Human muscle biopsies
Human muscle biopsies were obtained from obese, skeletal muscle insulin-sensitive and insulin-resistant individuals74. Subjects were fasted overnight and subjected to a 6 h hyperinsulinemic-euglycemic clamp. A 2 h infusion of low-dose insulin (15 mU/m2/min) and a 2 h infusion of high-dose insulin (80 mU/m2/min) in the euglycemic state were performed and glucose infusion rates (GIR) were calculated over a 90–120 min period then normalised to subject FFM. Whole-body RQ was obtained using indirect calorimetry in the fasted state (Fasted RQ) prior to the clamp and during the final 30 min (glucose-infused RQ). ΔRQ (a measure of whole-body metabolic flexibility) was determined as the difference between the glucose-infused RQ and Fasted RQ (Parvo Medics True One). Skeletal muscle insulin sensitivity was determined separately for men and women. Study participants were assigned to the muscle insulin-sensitive group if GIR was in the upper tertile of the cohort, and to the insulin-resistant group when GIR fell in the lower two tertiles. Hepatic glucose output was determined during the low-dose insulin infusion state.
Statistics and reproducibility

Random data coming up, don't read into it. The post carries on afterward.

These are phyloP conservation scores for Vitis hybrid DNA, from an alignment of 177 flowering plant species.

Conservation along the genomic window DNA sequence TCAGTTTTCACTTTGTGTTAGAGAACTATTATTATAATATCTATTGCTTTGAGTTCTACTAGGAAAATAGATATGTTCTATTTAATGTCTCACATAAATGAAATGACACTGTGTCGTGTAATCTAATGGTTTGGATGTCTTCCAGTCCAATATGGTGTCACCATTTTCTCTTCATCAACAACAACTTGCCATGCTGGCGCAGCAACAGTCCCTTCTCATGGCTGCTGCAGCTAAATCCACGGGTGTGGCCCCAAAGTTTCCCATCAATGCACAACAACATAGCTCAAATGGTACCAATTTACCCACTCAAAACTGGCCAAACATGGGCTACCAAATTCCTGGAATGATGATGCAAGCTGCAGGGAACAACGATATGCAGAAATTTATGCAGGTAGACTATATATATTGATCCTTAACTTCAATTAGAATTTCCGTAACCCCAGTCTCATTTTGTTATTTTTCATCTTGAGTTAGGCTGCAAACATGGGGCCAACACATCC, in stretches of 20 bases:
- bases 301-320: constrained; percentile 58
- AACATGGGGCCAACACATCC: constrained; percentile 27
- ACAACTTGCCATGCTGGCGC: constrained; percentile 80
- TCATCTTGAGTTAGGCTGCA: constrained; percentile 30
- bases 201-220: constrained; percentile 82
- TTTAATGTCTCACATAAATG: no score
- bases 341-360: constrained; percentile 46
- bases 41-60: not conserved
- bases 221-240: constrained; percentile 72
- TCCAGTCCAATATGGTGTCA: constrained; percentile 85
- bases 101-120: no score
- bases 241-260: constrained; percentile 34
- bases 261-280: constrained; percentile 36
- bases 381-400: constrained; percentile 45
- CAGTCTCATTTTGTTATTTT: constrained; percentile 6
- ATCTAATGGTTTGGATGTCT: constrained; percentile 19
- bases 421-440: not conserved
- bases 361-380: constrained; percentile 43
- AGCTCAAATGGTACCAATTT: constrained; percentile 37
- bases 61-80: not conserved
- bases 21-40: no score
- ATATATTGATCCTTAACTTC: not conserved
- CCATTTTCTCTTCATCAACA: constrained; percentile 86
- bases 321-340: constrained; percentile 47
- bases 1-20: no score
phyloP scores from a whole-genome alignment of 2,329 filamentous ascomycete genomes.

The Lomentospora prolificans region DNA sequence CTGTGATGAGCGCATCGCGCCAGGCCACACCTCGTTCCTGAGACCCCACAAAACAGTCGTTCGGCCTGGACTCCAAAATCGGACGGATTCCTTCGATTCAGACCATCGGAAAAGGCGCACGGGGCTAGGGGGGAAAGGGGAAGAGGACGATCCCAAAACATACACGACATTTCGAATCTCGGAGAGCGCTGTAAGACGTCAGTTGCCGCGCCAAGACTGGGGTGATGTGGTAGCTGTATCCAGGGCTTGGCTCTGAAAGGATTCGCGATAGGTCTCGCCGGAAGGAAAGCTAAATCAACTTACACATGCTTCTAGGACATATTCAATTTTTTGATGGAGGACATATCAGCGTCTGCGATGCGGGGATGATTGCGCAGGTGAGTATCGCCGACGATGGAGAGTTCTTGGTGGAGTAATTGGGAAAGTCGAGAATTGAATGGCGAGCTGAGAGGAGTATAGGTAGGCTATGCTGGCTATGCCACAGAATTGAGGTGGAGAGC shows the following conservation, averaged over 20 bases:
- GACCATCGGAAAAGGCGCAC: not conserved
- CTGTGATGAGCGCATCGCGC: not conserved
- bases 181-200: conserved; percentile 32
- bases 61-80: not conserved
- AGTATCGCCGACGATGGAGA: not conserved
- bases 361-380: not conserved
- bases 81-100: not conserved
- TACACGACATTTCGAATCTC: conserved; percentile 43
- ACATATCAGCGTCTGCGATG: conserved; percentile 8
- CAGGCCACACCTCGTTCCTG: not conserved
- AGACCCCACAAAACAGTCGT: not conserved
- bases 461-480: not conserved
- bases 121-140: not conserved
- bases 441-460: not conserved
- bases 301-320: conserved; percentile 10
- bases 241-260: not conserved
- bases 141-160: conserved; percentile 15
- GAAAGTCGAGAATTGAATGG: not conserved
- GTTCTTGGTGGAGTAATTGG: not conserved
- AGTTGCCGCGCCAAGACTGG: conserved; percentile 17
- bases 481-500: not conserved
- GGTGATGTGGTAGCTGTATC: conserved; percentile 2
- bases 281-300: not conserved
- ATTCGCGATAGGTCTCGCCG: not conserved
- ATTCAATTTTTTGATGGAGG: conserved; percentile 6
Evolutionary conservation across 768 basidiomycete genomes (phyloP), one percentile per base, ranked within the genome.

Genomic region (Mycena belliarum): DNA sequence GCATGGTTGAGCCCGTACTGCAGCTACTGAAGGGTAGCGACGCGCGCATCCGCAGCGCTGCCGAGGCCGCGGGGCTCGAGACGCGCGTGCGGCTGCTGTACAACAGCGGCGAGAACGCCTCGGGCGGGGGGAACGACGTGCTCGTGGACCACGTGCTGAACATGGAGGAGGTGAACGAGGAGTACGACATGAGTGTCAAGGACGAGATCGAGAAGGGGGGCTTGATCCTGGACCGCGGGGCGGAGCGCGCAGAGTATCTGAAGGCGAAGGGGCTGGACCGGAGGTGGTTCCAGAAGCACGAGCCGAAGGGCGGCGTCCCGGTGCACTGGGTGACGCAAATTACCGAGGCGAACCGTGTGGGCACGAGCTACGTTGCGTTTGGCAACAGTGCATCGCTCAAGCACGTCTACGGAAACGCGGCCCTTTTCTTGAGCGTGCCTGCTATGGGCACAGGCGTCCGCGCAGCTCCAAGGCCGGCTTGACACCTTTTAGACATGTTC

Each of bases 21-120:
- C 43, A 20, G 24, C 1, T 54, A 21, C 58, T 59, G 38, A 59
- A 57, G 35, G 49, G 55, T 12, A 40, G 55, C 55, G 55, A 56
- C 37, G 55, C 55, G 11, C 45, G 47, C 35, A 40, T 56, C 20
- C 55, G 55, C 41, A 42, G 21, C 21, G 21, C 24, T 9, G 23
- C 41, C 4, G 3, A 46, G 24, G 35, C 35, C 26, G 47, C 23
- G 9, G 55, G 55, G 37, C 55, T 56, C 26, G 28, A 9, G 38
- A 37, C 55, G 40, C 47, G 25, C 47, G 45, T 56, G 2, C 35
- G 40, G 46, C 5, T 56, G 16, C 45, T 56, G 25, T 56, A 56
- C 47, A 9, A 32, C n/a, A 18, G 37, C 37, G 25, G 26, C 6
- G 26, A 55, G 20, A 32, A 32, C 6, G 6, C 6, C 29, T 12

Graphpad Prism v8 was used for statistical analysis and generation of figures except for ATAC/RNA-sequencing, Proteomics and Metabolomics/Lipidomics datasets that were processed as indicated in the relevant methods section. Images in Figs. 1A, E, 3A were generated using Biorender (https://app.biorender.com). Sample sizes for experiments with animals were determined using predicted size of effects from previous work with an alpha value of 0.05 and a beta value of 0.1. Animals were randomly assigned to experimental groups with data presented as mean ± S.E.M., assumed to be normally distributed and are representative of independent biological replicates as indicated in the appropriate figure legends. The investigators were blinded to allocation during experiments or to experimental outcome. Comparisons between changes from control muscles were made using the Student’s unpaired, two-sided t test for two comparisons. One-way analysis of variance (ANOVA) test or two-way ANOVA as appropriate was used to compare multiple conditions with the Tukey’s post-hoc test used for comparisons between specific group means. Significant differences reported are p < 0.05. Transcriptomics datasets were corrected for multiple comparisons using the Benjamini–Hochberg FDR method using a false-discovery rate of 5%. Statistical significance was calculated by Student’s unpaired, two-sided t test. Human datasets are presented as mean ± S.E.M and are representative of a total of 54 individuals. Data for human subjects were not normally distributed and so correlations in human datasets were performed using a Spearman’s rank-order correlation test. Spearman’s correlation co-efficient (rs) and p value are reported in the appropriate figure legends.